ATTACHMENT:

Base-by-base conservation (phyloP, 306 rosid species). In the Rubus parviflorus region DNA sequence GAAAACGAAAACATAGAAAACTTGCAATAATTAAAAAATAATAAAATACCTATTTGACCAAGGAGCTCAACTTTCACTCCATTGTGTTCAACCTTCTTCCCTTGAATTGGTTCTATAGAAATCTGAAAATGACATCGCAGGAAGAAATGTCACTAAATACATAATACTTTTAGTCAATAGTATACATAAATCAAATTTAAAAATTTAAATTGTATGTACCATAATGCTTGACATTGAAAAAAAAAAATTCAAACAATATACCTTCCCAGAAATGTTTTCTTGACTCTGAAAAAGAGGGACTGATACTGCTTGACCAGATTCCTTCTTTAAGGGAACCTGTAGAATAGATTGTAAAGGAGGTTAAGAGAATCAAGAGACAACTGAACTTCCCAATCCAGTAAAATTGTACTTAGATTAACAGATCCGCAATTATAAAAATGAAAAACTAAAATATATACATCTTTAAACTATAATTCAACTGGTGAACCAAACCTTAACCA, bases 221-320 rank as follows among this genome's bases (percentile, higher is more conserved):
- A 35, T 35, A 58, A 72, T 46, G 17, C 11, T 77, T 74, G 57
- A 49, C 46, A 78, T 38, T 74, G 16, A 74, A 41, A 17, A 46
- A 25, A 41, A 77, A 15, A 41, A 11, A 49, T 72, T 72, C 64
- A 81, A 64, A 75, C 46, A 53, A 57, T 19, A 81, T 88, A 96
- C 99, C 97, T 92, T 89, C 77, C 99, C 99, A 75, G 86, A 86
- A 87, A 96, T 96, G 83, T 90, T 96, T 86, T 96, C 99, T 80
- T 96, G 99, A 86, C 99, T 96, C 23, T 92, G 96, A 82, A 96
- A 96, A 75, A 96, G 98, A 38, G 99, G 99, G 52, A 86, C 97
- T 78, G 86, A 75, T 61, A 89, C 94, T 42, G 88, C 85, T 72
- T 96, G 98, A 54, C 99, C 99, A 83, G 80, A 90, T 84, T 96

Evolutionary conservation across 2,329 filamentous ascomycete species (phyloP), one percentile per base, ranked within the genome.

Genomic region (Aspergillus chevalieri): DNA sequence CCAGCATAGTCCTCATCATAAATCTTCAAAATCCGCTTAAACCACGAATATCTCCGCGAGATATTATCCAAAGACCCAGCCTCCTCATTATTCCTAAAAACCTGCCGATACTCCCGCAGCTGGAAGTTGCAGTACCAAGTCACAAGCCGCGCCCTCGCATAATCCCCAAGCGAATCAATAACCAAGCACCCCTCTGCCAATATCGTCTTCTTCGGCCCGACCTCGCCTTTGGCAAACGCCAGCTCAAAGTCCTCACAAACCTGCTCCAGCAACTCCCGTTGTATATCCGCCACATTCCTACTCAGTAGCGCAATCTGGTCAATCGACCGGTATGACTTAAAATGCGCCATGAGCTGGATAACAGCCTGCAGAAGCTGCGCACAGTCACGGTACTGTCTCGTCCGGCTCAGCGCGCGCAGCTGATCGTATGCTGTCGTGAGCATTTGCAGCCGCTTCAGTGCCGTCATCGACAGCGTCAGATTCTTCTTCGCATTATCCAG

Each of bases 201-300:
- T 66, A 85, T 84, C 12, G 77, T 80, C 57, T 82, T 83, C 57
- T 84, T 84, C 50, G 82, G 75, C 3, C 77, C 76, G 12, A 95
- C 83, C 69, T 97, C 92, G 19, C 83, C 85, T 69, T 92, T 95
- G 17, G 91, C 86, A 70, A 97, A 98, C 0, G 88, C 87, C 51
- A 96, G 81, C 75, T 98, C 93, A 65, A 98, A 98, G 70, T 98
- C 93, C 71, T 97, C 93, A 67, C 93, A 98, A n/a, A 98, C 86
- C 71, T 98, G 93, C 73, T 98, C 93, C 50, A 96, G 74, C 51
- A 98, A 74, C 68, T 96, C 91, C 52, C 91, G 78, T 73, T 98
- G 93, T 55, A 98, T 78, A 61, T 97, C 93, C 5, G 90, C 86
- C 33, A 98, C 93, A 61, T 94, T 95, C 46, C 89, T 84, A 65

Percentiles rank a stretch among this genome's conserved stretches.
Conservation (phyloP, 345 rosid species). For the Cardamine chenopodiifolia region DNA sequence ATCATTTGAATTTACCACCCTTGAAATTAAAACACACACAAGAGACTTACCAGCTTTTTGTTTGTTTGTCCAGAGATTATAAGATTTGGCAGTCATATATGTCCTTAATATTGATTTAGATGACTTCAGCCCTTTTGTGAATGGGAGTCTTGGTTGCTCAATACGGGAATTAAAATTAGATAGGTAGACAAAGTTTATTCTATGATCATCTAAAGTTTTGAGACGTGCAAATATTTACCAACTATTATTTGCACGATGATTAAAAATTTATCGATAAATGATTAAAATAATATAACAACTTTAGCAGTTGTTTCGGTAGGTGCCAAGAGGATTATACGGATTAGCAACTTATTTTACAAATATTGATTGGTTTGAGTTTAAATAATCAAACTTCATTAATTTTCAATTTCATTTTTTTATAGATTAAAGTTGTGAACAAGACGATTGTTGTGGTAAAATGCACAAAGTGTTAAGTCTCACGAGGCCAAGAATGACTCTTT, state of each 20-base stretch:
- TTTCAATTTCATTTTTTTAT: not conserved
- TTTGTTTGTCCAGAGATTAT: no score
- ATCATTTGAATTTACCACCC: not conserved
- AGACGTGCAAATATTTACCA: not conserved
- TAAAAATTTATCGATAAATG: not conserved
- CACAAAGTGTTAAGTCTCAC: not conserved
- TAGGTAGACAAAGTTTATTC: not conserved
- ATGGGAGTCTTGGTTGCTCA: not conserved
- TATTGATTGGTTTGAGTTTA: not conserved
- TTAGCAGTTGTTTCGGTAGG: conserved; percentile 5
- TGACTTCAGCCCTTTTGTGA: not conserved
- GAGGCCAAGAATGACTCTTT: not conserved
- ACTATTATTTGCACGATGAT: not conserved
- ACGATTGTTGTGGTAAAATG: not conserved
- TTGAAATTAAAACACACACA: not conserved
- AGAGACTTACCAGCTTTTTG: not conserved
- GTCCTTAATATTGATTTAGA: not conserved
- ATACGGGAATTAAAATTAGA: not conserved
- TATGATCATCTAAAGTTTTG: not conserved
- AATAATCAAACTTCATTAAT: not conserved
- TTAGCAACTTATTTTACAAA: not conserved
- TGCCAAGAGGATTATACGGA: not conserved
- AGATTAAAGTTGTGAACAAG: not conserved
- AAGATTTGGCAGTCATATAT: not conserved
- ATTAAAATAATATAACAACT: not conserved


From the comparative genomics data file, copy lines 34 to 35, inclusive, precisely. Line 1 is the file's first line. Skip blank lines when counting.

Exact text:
- ATGGGAGTCTTGGTTGCTCA: not conserved
- TATTGATTGGTTTGAGTTTA: not conserved